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Indian scientists develops a large scale reactor for hydrogen production

India has already set a target of 450 GW of renewable energy by 2030. One of the most economical ways to achieve this is to produce hydrogen at a large scale through photocatalytic water splitting.

SNS | New Delhi |

In a major development that could lead to large-scale production of future fuel, a team of Indian scientists has developed a large-scale reactor that produces a substantial amount of hydrogen using sustainable sources like sunlight and water.

This is for the first time that hydrogen has been produced in a cost-effective process at a large scale. Though scientists all over the world are working towards renewable energy solutions to produce hydrogen, the achievement by scientists from the Institute of Nano Science and Technology (INST) would pave a way to produce hydrogen in a long term sustainable process, said a senior officer of the Department of Science and Technology.

India has already set a target of 450 GW of renewable energy by 2030. One of the most economical ways to achieve this is to produce hydrogen at a large scale through photocatalytic water splitting. “It is the long-term persistent solution for the growing renewable energy needs and a low-cost economic process which will benefit society in the longer term. Thus significant efforts from scientists towards achieving this goal are utmost necessary and urgent need-of-the-hour,” said Dr. Kamalakannan Kailasam the team leader of INST scientists who developed this photocatalytic converter.

His team has developed a prototype reactor that operates under natural sunlight to produce hydrogen at a larger scale (around 6.1 L in 8 hours). They have used an earth-abundant chemical called carbon nitrides as a catalyst for the purpose.

“The process had been attempted many times by many researchers using complex metal oxide/nitride/sulphide based heterogeneous systems but was very difficult to reproduce in large quantities. The INST team employed the low-cost organic semiconductor in carbon nitrides which can be prepared using cheaper precursors like urea and melamine at ease in a kilogram scale,” said a senior officer of the Department of Science and Technology.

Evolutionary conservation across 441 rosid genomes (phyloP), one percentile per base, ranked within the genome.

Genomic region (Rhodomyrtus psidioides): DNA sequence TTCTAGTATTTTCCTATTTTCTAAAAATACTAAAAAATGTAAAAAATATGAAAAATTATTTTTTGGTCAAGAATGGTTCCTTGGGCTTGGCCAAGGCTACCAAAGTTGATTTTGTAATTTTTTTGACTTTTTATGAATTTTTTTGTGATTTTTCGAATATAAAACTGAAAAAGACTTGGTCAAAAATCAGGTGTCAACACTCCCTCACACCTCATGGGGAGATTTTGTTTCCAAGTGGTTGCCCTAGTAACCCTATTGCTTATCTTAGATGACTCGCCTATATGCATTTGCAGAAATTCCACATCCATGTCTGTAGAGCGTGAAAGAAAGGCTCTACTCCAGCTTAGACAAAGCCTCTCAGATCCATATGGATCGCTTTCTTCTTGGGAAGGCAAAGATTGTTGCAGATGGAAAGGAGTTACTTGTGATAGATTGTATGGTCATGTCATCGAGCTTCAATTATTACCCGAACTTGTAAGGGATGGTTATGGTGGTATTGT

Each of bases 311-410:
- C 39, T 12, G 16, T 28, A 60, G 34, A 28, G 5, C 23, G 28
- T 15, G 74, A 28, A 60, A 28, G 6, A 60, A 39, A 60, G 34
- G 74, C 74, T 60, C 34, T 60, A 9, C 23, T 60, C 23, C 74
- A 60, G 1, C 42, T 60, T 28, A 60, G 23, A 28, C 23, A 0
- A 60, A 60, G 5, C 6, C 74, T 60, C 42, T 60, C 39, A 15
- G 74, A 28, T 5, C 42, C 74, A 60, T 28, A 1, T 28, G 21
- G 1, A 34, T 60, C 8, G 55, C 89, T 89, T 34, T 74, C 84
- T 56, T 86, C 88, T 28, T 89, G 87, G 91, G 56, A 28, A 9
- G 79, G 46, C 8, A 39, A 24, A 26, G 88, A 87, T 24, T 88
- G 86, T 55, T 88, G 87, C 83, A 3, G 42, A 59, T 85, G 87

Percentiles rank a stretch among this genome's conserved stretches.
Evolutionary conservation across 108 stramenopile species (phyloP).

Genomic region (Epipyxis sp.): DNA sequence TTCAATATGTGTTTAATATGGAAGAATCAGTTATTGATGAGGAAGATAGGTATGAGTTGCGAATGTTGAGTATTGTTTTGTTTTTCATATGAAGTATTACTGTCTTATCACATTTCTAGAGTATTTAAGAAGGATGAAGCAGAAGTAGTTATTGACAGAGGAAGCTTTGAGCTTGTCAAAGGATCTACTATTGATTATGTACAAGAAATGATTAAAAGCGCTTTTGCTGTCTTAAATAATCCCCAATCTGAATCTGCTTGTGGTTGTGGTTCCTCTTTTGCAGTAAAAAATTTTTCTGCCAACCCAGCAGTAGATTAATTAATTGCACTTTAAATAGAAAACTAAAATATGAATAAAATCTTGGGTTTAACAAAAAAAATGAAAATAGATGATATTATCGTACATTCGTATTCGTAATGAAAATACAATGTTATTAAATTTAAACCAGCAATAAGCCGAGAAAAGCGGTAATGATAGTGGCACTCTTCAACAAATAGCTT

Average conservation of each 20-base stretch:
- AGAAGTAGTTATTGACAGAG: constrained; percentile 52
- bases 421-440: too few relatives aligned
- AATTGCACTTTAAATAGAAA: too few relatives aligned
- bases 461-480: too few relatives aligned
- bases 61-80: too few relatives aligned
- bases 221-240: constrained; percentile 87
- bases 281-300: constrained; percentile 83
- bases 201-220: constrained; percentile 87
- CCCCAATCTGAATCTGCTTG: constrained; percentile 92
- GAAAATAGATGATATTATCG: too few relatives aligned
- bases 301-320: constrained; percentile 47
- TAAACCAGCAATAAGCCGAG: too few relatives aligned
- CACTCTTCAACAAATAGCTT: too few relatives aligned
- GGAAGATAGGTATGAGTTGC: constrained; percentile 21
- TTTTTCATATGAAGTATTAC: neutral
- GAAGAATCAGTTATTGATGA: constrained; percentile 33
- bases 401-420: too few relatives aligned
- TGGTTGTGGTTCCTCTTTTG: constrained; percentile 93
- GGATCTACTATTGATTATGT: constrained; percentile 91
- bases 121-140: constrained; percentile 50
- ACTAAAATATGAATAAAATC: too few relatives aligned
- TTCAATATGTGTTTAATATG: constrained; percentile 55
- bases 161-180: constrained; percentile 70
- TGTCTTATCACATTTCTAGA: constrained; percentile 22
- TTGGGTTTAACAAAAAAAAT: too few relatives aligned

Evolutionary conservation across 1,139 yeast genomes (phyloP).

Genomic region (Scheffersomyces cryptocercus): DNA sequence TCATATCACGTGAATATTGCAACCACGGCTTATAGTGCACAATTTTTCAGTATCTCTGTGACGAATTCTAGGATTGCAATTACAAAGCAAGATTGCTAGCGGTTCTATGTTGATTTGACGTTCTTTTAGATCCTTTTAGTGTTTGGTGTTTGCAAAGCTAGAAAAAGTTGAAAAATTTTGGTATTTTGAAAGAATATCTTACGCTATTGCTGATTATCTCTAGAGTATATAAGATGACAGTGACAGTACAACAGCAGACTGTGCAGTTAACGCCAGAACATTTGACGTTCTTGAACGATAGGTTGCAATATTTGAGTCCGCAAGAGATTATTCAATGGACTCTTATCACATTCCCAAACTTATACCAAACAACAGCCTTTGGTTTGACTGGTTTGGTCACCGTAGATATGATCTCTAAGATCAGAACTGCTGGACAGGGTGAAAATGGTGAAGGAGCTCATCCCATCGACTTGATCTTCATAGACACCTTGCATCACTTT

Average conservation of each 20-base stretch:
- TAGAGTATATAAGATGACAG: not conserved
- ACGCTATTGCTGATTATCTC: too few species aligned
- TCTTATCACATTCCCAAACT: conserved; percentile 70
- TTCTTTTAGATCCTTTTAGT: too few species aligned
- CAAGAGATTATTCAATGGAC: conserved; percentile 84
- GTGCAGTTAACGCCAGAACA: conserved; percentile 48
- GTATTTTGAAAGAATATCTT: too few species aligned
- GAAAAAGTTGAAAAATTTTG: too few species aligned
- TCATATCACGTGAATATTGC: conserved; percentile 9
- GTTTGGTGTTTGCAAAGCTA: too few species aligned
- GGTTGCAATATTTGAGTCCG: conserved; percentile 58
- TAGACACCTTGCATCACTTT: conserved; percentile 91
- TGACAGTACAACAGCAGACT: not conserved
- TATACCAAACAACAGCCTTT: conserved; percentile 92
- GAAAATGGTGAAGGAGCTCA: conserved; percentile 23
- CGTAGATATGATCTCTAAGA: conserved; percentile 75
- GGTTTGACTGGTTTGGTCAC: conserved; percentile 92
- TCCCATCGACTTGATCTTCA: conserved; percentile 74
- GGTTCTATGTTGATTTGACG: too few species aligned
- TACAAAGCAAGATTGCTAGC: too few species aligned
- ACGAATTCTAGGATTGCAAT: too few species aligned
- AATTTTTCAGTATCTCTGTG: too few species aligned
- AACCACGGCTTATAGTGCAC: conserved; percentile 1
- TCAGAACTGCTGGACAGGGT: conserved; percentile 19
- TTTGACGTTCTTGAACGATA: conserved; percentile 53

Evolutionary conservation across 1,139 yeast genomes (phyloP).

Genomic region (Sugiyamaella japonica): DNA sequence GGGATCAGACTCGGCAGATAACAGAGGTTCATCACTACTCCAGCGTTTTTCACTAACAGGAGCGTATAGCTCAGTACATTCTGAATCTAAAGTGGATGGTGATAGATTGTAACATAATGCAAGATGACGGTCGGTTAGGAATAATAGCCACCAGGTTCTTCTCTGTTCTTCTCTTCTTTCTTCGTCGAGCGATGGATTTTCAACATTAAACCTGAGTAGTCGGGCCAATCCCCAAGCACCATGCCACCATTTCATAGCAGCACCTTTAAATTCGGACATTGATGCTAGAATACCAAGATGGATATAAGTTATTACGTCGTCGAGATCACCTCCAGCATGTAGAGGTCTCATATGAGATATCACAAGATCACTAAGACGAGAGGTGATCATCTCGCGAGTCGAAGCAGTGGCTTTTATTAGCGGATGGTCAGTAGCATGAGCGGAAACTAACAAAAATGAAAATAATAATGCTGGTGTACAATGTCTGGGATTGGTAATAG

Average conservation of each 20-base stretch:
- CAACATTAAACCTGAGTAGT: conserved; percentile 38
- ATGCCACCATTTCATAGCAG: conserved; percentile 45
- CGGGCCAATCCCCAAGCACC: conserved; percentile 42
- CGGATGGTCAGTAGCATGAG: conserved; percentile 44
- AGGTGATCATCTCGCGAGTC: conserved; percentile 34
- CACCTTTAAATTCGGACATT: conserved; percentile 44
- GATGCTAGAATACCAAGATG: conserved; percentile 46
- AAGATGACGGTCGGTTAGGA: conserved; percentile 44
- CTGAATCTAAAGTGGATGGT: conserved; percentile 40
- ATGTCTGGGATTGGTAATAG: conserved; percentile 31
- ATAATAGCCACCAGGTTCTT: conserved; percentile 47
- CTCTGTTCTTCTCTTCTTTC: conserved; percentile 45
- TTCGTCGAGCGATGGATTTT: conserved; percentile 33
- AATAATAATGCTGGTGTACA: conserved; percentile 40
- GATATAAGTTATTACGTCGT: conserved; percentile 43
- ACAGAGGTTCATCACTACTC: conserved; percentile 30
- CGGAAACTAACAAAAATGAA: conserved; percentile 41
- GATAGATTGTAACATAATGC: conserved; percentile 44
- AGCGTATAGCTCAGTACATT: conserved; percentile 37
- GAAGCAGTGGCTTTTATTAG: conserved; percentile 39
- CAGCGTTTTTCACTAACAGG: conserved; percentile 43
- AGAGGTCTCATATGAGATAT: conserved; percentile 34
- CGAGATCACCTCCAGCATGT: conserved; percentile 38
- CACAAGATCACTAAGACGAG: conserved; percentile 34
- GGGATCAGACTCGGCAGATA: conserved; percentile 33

When the sunlight falls on this semiconductor, electrons, and holes are generated. The electrons reduced the protons to produce hydrogen, and holes are consumed by some chemical agents called sacrificial agents. If the holes are not consumed, then they will recombine with the electrons. This work is supported by the DST Nano Mission NATDP project, and the related article has been published in the ‘Journal of Cleaner Production’ recently, and the team is in the process of obtaining a patent for the technology.

The INST team has been working in this area of photocatalytic water splitting to generate hydrogen for quite some time now. “The energy crisis and ever-threatening climate crisis urged us to work on this promising way of hydrogen production through photocatalytic water splitting. The stability and chemical flexibility of having different organic groups in carbon nitrides triggered us to work on these cost-effective organic semiconductor materials for sustainable hydrogen production,” said Dr. Kamalakannan.

The INST team started from the lab-scale process to the bulk scale of developing the photocatalyst and hydrogen production through a large prototype reactor. The reactor is about 1 metre square, and the photocatalyst was coated in the form of panels where water flow is maintained. Upon natural sunlight irradiation, hydrogen production occurs and is quantified through gas chromatography. The team is in the process of optimising the hydrogen production with effective sunlight hours in addition to the purity of the hydrogen, moisture traps, and gas separation membranes so as to hyphenate with the fuel cells.

Hydrogen generated in this manner can be used in many forms like electricity generation through fuel cells in remote tribal areas, hydrogen stoves, and powering small gadgets, to mention a few. Eventually, they can power the transformers and e-vehicles, which are long-term research goals under progress.